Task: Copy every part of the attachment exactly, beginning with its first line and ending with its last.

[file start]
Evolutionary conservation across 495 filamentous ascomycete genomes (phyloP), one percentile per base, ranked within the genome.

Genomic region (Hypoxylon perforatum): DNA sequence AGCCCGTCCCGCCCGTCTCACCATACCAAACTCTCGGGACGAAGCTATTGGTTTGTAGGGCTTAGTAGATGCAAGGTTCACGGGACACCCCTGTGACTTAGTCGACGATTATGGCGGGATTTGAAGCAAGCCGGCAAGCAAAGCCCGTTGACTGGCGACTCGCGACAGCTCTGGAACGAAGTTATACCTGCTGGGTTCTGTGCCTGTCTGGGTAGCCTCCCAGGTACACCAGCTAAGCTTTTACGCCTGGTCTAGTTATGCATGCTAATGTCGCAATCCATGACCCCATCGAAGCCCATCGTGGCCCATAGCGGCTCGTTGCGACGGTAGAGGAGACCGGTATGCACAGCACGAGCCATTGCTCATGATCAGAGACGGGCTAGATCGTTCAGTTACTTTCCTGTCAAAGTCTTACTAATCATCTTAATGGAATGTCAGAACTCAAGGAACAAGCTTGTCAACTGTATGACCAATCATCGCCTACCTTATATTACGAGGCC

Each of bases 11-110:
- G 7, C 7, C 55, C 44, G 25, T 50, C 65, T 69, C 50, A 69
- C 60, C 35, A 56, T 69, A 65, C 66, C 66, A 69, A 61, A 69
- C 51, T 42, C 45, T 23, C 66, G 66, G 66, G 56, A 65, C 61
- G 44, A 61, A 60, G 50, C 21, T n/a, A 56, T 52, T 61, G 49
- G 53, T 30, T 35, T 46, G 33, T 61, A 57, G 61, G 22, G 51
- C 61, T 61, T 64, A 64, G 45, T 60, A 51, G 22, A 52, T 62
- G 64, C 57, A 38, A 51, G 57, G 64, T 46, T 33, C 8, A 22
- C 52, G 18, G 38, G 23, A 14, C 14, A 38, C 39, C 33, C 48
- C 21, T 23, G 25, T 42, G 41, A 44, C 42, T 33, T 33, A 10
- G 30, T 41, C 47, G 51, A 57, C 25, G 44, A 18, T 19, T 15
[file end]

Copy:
Evolutionary conservation across 495 filamentous ascomycete genomes (phyloP), one percentile per base, ranked within the genome.

Genomic region (Hypoxylon perforatum): DNA sequence AGCCCGTCCCGCCCGTCTCACCATACCAAACTCTCGGGACGAAGCTATTGGTTTGTAGGGCTTAGTAGATGCAAGGTTCACGGGACACCCCTGTGACTTAGTCGACGATTATGGCGGGATTTGAAGCAAGCCGGCAAGCAAAGCCCGTTGACTGGCGACTCGCGACAGCTCTGGAACGAAGTTATACCTGCTGGGTTCTGTGCCTGTCTGGGTAGCCTCCCAGGTACACCAGCTAAGCTTTTACGCCTGGTCTAGTTATGCATGCTAATGTCGCAATCCATGACCCCATCGAAGCCCATCGTGGCCCATAGCGGCTCGTTGCGACGGTAGAGGAGACCGGTATGCACAGCACGAGCCATTGCTCATGATCAGAGACGGGCTAGATCGTTCAGTTACTTTCCTGTCAAAGTCTTACTAATCATCTTAATGGAATGTCAGAACTCAAGGAACAAGCTTGTCAACTGTATGACCAATCATCGCCTACCTTATATTACGAGGCC

Each of bases 11-110:
- G 7, C 7, C 55, C 44, G 25, T 50, C 65, T 69, C 50, A 69
- C 60, C 35, A 56, T 69, A 65, C 66, C 66, A 69, A 61, A 69
- C 51, T 42, C 45, T 23, C 66, G 66, G 66, G 56, A 65, C 61
- G 44, A 61, A 60, G 50, C 21, T n/a, A 56, T 52, T 61, G 49
- G 53, T 30, T 35, T 46, G 33, T 61, A 57, G 61, G 22, G 51
- C 61, T 61, T 64, A 64, G 45, T 60, A 51, G 22, A 52, T 62
- G 64, C 57, A 38, A 51, G 57, G 64, T 46, T 33, C 8, A 22
- C 52, G 18, G 38, G 23, A 14, C 14, A 38, C 39, C 33, C 48
- C 21, T 23, G 25, T 42, G 41, A 44, C 42, T 33, T 33, A 10
- G 30, T 41, C 47, G 51, A 57, C 25, G 44, A 18, T 19, T 15